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Social interaction as a relevant factor in experimental approaches with the fiddler crab

Grant number: 20/03369-9
Support Opportunities:Scholarships in Brazil - Scientific Initiation
Effective date (Start): September 01, 2020
Effective date (End): August 31, 2021
Field of knowledge:Biological Sciences - Zoology - Animal Behavior
Principal Investigator:Tânia Marcia Costa
Grantee:Carolina Guardino Martins
Host Institution: Instituto de Biociências (IB-CLP). Universidade Estadual Paulista (UNESP). Campus Experimental do Litoral Paulista. São Vicente , SP, Brazil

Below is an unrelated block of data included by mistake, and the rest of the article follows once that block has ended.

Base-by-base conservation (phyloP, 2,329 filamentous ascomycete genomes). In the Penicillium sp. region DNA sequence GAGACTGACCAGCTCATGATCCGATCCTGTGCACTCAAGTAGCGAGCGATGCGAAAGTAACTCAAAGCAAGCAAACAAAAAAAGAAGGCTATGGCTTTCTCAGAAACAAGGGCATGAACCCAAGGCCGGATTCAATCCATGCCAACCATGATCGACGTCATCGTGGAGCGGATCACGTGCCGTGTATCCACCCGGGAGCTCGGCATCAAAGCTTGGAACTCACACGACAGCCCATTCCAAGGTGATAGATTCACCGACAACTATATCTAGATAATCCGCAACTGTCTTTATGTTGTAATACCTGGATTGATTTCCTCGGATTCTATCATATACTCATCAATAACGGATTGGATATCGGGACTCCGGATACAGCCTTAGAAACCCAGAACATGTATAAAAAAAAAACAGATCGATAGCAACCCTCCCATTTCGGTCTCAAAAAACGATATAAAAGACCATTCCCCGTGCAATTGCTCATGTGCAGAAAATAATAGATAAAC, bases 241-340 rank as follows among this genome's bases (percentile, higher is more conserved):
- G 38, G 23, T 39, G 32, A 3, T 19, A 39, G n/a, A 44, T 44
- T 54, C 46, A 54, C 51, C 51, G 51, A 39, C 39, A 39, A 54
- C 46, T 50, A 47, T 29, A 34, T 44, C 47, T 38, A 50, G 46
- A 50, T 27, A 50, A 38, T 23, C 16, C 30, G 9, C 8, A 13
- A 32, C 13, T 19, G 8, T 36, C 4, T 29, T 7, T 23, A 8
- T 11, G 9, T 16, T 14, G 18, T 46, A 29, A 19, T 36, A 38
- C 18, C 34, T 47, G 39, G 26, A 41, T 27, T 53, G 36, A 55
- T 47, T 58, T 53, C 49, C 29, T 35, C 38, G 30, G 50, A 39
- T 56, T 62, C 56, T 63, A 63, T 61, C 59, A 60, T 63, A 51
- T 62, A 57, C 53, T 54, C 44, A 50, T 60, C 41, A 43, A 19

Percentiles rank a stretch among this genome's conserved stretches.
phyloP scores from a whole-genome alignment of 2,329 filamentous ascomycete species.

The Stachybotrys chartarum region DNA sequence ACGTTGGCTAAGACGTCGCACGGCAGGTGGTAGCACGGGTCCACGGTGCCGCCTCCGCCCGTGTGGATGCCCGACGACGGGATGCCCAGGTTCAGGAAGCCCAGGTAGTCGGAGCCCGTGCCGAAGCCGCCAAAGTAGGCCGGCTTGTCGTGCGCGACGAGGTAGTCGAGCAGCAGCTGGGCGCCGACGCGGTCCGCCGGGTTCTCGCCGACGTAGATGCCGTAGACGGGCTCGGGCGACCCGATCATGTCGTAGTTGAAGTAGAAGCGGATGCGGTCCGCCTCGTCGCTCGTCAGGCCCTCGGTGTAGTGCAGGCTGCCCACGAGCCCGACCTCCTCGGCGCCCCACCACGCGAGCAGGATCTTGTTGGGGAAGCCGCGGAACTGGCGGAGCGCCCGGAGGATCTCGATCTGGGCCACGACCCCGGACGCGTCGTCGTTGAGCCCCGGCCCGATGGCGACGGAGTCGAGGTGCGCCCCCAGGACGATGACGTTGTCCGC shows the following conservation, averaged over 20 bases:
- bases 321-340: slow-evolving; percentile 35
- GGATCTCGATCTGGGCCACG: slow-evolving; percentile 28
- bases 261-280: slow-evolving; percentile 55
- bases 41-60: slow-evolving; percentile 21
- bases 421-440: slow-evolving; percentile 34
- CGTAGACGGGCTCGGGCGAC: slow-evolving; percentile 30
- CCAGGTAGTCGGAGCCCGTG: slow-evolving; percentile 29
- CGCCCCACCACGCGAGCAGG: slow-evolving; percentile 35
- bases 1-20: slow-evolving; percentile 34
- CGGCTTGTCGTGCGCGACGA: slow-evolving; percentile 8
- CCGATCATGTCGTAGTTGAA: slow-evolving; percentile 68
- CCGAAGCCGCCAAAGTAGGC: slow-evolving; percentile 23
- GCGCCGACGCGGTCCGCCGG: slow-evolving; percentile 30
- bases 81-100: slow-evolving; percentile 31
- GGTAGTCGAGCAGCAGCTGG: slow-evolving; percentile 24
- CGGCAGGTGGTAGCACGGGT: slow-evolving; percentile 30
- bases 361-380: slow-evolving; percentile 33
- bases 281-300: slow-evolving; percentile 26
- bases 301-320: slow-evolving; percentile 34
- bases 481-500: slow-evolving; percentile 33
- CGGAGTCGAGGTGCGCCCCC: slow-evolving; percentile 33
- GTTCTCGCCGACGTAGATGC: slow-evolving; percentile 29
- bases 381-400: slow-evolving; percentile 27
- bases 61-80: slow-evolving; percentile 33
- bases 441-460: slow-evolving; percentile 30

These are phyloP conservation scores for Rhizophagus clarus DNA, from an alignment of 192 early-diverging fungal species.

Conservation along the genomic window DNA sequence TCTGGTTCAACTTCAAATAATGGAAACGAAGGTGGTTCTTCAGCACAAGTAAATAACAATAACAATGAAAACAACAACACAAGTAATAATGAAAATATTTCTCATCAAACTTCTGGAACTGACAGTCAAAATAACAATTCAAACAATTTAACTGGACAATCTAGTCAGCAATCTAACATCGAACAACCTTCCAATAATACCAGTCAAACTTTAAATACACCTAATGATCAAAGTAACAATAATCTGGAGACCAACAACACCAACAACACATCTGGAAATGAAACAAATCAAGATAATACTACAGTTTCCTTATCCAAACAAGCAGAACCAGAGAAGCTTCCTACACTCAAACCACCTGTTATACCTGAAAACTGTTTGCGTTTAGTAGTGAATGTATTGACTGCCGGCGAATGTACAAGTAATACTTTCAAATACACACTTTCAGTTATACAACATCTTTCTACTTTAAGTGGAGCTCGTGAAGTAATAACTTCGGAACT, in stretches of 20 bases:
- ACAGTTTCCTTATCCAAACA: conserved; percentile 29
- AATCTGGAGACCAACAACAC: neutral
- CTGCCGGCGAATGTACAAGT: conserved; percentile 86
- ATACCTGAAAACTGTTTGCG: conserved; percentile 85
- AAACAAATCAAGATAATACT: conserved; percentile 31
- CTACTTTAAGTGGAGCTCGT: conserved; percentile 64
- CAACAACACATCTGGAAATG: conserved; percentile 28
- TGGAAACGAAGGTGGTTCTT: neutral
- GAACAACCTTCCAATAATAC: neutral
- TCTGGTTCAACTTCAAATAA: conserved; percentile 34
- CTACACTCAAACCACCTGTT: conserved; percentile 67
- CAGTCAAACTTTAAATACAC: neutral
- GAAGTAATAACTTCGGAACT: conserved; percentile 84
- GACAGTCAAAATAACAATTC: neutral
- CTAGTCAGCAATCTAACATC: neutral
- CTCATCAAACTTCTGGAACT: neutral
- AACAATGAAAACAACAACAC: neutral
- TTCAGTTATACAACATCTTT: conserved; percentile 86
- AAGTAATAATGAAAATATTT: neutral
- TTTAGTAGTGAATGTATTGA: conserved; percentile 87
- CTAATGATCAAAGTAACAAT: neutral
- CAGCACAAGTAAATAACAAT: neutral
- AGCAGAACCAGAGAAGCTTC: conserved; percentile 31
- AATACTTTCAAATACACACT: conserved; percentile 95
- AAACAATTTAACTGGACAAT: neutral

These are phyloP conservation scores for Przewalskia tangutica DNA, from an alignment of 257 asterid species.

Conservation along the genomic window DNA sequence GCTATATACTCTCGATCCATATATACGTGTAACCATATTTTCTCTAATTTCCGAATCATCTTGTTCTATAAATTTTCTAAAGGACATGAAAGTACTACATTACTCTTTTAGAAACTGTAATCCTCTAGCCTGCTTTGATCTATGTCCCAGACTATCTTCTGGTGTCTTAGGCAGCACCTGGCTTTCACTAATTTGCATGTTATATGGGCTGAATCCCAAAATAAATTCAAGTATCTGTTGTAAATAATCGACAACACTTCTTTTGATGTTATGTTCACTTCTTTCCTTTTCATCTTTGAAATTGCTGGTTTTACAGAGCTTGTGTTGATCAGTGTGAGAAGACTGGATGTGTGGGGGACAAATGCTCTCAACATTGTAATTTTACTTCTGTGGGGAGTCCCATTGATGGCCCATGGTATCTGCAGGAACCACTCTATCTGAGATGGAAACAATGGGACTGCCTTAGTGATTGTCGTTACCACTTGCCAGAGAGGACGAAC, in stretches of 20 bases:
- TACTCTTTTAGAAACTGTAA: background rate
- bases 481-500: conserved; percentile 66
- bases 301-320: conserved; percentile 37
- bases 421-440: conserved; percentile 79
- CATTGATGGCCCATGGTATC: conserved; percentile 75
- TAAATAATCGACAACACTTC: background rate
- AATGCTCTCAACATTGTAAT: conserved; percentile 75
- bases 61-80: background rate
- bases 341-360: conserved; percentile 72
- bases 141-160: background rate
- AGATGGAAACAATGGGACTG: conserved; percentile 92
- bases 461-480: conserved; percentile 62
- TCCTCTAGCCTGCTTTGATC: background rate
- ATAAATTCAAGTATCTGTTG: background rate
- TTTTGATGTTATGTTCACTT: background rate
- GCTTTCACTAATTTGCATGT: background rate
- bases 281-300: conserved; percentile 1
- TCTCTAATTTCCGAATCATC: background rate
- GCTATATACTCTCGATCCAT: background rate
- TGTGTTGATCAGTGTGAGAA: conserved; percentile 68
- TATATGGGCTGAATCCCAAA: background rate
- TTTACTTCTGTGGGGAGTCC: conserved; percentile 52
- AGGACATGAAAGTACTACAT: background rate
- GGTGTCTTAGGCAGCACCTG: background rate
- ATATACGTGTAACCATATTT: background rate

Fiddler crabs are gregarious organisms that inhabit the estuaries' intertidal regions and have been used as a model in several experimental studies, mainly related to sexual selection and their bioturbating capacity. They exhibited a marked sexual dimorphism where the males display a hypertrophied cheliped that can be used in a confrontation with other males, but it is also associated with sexual selection when the males exhibit the cheliped by performing a wave to the female. Also, they are key organisms in the estuarine environment, by promoting bioturbation in the environment and performs its sedimentary activities, contributing to the cycling of nutrients. Social interaction with other individuals of the same species is recurrent in its natural environment, but the main studies involving this animal model were carried out with isolated specimens. The term "social facilitation" has been used to assess whether the behavior of animals can be influenced by the presence of others of the same species. Thus, the objective of this study is to evaluate whether this social interaction is an important factor for carrying out activities related to sexual selection and bioturbation of the fiddler crabs. We tested two hypotheses: 1) Maximum density increases tidal crab activity; 2) Sexual diversity increases the activity of the crab. Field Experiments will be conducted, allowing the use of data from the organism's behavioral model, with the following responses: the number of pins that the animal performs when feeding, the number of waves and the reproduction time. The performances will be compared between the two experimental approaches with the intuition to understand whether the presence of other items should be considered as a relevant variable for carrying out studies with fiddler crabs.

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